DETROIT – U.S. and state representatives called on a Bloomfield, Michigan, church – whose pastor has called himself an Islamophobe – to cancel an anti-Muslim event planned around this week’s 9/11 anniversary.
Bloomfield Hills Baptist Church will host a two-day event called “9/11 forgotten? Is Michigan surrendering to Islam?” on Sept. 11-12.
The Free Press was unable to reach Bloomfield Hills Baptist by email or phone. The church’s pastor, Donald McKay, told Fox 2 last week that “Islam is a growing threat in the United States of America,” and that although he doesn’t speak for his church, “we don’t hate Muslims, we hate the ideology they are identified with.”
“I am an Islamophobe, I wear that badge proudly,” McKay told Fox 2.
The church’s event includes a Sept. 11 talk titled “How the interfaith movement is sabotaging America and the church” and an address the following day called “How Islam is destroying America from within.”
According to speaker Shahram Hadian’s website, his Sept. 11 discussion will “expose the growing deception of interfaith dialogue” and “explain how interfaith ‘dialogue’ is compromising the Gospel & our national security.”
Though Fox 2 reported that the Metropolitan Detroit Freedom Coalition organized the event at the church, the coalition told the Free Press it was not involved in the event planning.
The organization supports the discussion but said it was planned by a group called the Detroit Coalition for Freedom. The Free Press could not find contacts for or information about the Detroit Coalition for Freedom online. islamophobic event flyer.pdf
News of the event drew condemnation from Michigan politicians and organizations.
Dawud Walid, executive director of Michigan’s Council on American-Islamic Relations (CAIR) chapter, said the anti-Islam rhetoric the church promotes is “troubling,” especially in light of the frequency of hate crimes against Muslims.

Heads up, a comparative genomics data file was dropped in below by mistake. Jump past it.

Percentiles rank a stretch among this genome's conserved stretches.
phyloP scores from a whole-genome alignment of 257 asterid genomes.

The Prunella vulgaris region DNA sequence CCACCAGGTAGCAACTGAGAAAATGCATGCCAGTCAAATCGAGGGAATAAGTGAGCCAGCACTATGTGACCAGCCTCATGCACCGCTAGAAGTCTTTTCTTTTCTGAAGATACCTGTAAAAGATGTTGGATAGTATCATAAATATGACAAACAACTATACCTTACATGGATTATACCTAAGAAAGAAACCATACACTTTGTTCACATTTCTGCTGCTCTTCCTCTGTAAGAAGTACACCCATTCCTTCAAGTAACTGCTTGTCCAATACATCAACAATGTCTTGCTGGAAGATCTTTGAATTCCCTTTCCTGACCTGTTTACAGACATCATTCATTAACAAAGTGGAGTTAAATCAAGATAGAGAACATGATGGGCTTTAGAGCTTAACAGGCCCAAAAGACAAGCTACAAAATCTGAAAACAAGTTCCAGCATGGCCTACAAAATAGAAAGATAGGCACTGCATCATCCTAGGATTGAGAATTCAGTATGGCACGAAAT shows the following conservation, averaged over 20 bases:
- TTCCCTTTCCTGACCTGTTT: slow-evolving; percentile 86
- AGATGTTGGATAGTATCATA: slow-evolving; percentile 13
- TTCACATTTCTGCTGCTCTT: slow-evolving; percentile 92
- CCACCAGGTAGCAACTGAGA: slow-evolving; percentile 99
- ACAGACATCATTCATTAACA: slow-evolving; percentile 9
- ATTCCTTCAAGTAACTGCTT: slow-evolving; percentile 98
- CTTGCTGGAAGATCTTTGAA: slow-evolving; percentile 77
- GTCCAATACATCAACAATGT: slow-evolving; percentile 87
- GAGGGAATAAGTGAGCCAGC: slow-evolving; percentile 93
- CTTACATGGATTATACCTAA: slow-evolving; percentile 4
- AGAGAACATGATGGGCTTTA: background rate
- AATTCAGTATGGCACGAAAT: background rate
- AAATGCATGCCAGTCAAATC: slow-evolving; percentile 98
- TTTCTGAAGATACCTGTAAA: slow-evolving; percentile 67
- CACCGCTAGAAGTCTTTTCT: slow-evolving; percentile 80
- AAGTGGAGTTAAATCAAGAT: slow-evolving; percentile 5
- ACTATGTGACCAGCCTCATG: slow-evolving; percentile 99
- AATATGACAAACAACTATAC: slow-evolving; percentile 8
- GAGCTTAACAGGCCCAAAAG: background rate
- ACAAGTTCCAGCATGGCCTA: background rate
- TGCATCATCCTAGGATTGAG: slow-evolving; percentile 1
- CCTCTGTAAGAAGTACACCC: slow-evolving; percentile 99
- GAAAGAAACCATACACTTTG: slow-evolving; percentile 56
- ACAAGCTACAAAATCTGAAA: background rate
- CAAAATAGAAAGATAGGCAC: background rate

“Though we believe that houses of worship have the right to preach their doctrine, we find it incredibly irresponsible for a church to invite someone who has the objective of spewing clear anti-Muslim bigotry,” Walid told the Free Press.
In a joint statement on the issue, U.S. Democratic Reps. Andy Levin and Debbie Dingell said there is “no place for hate in Metro Detroit, in Michigan or anywhere in the United States.”
“We implore the Bloomfield Baptist Church to forgo the anti-Muslim events planned for next week and instead recognize America’s rich cultural and religious diversity as we reflect on one of the most painful days in our country’s history and heal from recent acts of white supremacist violence,” Levin and Dingell said. “As people of faith, we ask Michiganders to unify in peace and celebrate our shared humanity to help prevent future acts of hatred.”
The event is “an attempt to assign blame for 9/11 to the entire Muslim community,” said state Reps. Abdullah Hammoud, D-Dearborn, and Mari Manoogian, D-Birmingham, in a joint statement.
“Our communities should be outraged by these scheduled toxic and bigoted events,” Hammoud and Manoogian said in the statement. “With the rise of mass shootings by white domestic terrorists targeting those they deem ‘other’ we are deeply disturbed that a place of worship would host an event that continues to fan the flames of hate and intolerance. Religious institutions should strive to be welcoming centers for all. We strongly encourage Bloomfield Hills Baptist Church to reconsider hosting these events and instead seek opportunities to foster a positive dialogue within the community.”
McKay told Fox 2 on Thursday that he planned on hosting the event, despite criticism.